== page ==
Dracula PRP Therapy
You might be surprised to hear that your own blood can rejuvenate your skin. It is no black magic though. A small sample of blood is taken and is injected back into the skin together with important nutrients that get the regeneration started.
What does Dracula PRP Therapy look like?
A small sample of the patient’s blood is taken and separated into ingredients through the process of centrifugation. The clear serum that contains eight times more platelets gets injected (either by using a dermaroller or mesotherapy) back into the skin. The treatment can be applied to the whole body but it works best in the areas of the face, neck, cleavage and hands. Your own blood is not exogenous, ensuring the safety of the therapy. Amino acids and vitamins can be added to the clear serum before the injection.
What happens in the body after the therapy?
The serum is rich in natural proteins and growth factors. It strengthens the skin and fosters the production of fresh collagen and elastin fibres that are responsible for elasticity. New blood vessels form, leading to the improved metabolism, hydration and oxygen supply of the treated area. Dracula Therapy reduces wrinkles and scars, and lifts and firms the skin.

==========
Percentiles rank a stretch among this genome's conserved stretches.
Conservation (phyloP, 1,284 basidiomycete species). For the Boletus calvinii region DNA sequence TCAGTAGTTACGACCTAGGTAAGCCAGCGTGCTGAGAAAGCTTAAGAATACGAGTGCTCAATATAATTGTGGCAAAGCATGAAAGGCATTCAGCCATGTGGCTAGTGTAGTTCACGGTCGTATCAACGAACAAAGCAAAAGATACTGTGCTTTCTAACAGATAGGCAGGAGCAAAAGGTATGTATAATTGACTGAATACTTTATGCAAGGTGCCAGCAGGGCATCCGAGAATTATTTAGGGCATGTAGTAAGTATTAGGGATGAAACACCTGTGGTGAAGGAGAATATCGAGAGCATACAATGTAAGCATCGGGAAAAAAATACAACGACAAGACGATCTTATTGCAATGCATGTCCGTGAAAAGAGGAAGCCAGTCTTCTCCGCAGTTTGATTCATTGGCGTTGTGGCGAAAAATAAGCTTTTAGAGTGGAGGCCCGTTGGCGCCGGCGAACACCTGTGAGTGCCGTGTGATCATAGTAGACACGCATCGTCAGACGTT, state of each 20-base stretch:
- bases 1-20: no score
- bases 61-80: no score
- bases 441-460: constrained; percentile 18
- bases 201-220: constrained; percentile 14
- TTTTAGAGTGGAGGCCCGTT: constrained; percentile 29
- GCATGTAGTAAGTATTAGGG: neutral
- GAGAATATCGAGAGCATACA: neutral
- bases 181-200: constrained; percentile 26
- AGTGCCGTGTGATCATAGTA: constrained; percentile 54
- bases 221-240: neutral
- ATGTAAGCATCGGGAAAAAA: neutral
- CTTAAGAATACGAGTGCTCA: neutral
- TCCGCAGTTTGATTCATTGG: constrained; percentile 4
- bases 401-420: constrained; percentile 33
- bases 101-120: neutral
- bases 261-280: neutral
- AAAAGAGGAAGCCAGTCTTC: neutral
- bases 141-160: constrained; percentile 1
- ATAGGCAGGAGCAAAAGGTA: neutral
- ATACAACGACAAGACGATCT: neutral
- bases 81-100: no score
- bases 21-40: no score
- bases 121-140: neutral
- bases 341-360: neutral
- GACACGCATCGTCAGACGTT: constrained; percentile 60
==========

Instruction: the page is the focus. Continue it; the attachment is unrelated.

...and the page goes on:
How often should I repeat the treatment?
For optimal results, follow a treatment course consisting of three occasions. It is recommended to do a maintenance treatment every 6 months.
When is Dracula Therapy not recommended?
Dracula Therapy can’t be done if the patient has chronic skin disease in the area to be treated. It is not recommended in case of blood disorders, herpes, psoriasis, autoimmune diseases, chronic liver disease, coagulation disorders and cancer.
Healing effects of Dracula Therapy
PRP is a regenerative therapy. It speeds up natural healing processes and generates new tissues where they are needed. It is used by orthopaedists to treat osteoarthritis and by oral surgeons because of its capacity to regenerate cartilage. PRP injections enable bone regeneration and heal nerve damages and sport injuries.